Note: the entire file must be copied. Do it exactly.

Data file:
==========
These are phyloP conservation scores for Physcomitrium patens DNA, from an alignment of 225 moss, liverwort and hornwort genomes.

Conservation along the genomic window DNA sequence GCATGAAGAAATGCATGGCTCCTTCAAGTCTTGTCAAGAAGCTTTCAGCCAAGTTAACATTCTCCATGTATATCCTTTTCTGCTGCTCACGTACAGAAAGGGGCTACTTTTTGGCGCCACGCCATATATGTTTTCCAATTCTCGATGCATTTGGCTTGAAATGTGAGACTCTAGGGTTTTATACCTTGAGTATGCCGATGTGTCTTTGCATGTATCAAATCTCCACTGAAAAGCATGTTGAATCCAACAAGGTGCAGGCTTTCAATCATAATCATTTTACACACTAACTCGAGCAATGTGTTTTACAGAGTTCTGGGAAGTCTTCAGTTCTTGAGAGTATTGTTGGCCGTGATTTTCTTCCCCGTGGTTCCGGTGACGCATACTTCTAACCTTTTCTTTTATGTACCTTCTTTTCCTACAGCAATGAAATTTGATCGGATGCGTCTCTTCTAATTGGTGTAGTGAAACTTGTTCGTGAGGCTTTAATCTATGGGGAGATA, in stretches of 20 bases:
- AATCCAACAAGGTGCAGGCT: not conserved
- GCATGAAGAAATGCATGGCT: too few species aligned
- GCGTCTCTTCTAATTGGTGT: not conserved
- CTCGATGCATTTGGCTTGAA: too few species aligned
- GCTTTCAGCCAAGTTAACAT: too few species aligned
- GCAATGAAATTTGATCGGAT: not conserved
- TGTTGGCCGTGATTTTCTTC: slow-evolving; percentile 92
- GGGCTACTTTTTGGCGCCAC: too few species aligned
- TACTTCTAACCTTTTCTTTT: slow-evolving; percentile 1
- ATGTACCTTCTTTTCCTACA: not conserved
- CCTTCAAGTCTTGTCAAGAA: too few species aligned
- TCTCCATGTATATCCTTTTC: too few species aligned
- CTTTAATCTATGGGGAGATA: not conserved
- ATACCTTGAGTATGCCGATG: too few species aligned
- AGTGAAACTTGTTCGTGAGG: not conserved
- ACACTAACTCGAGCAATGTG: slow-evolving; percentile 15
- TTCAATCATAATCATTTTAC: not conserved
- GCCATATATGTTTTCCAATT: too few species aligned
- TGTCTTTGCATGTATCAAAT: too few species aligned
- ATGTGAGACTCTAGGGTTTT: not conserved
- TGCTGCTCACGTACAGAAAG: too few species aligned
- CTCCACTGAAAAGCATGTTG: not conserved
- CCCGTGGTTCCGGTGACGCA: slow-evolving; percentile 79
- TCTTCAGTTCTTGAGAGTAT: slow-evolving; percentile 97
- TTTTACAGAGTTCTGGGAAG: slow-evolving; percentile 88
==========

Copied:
These are phyloP conservation scores for Physcomitrium patens DNA, from an alignment of 225 moss, liverwort and hornwort genomes.

Conservation along the genomic window DNA sequence GCATGAAGAAATGCATGGCTCCTTCAAGTCTTGTCAAGAAGCTTTCAGCCAAGTTAACATTCTCCATGTATATCCTTTTCTGCTGCTCACGTACAGAAAGGGGCTACTTTTTGGCGCCACGCCATATATGTTTTCCAATTCTCGATGCATTTGGCTTGAAATGTGAGACTCTAGGGTTTTATACCTTGAGTATGCCGATGTGTCTTTGCATGTATCAAATCTCCACTGAAAAGCATGTTGAATCCAACAAGGTGCAGGCTTTCAATCATAATCATTTTACACACTAACTCGAGCAATGTGTTTTACAGAGTTCTGGGAAGTCTTCAGTTCTTGAGAGTATTGTTGGCCGTGATTTTCTTCCCCGTGGTTCCGGTGACGCATACTTCTAACCTTTTCTTTTATGTACCTTCTTTTCCTACAGCAATGAAATTTGATCGGATGCGTCTCTTCTAATTGGTGTAGTGAAACTTGTTCGTGAGGCTTTAATCTATGGGGAGATA, in stretches of 20 bases:
- AATCCAACAAGGTGCAGGCT: not conserved
- GCATGAAGAAATGCATGGCT: too few species aligned
- GCGTCTCTTCTAATTGGTGT: not conserved
- CTCGATGCATTTGGCTTGAA: too few species aligned
- GCTTTCAGCCAAGTTAACAT: too few species aligned
- GCAATGAAATTTGATCGGAT: not conserved
- TGTTGGCCGTGATTTTCTTC: slow-evolving; percentile 92
- GGGCTACTTTTTGGCGCCAC: too few species aligned
- TACTTCTAACCTTTTCTTTT: slow-evolving; percentile 1
- ATGTACCTTCTTTTCCTACA: not conserved
- CCTTCAAGTCTTGTCAAGAA: too few species aligned
- TCTCCATGTATATCCTTTTC: too few species aligned
- CTTTAATCTATGGGGAGATA: not conserved
- ATACCTTGAGTATGCCGATG: too few species aligned
- AGTGAAACTTGTTCGTGAGG: not conserved
- ACACTAACTCGAGCAATGTG: slow-evolving; percentile 15
- TTCAATCATAATCATTTTAC: not conserved
- GCCATATATGTTTTCCAATT: too few species aligned
- TGTCTTTGCATGTATCAAAT: too few species aligned
- ATGTGAGACTCTAGGGTTTT: not conserved
- TGCTGCTCACGTACAGAAAG: too few species aligned
- CTCCACTGAAAAGCATGTTG: not conserved
- CCCGTGGTTCCGGTGACGCA: slow-evolving; percentile 79
- TCTTCAGTTCTTGAGAGTAT: slow-evolving; percentile 97
- TTTTACAGAGTTCTGGGAAG: slow-evolving; percentile 88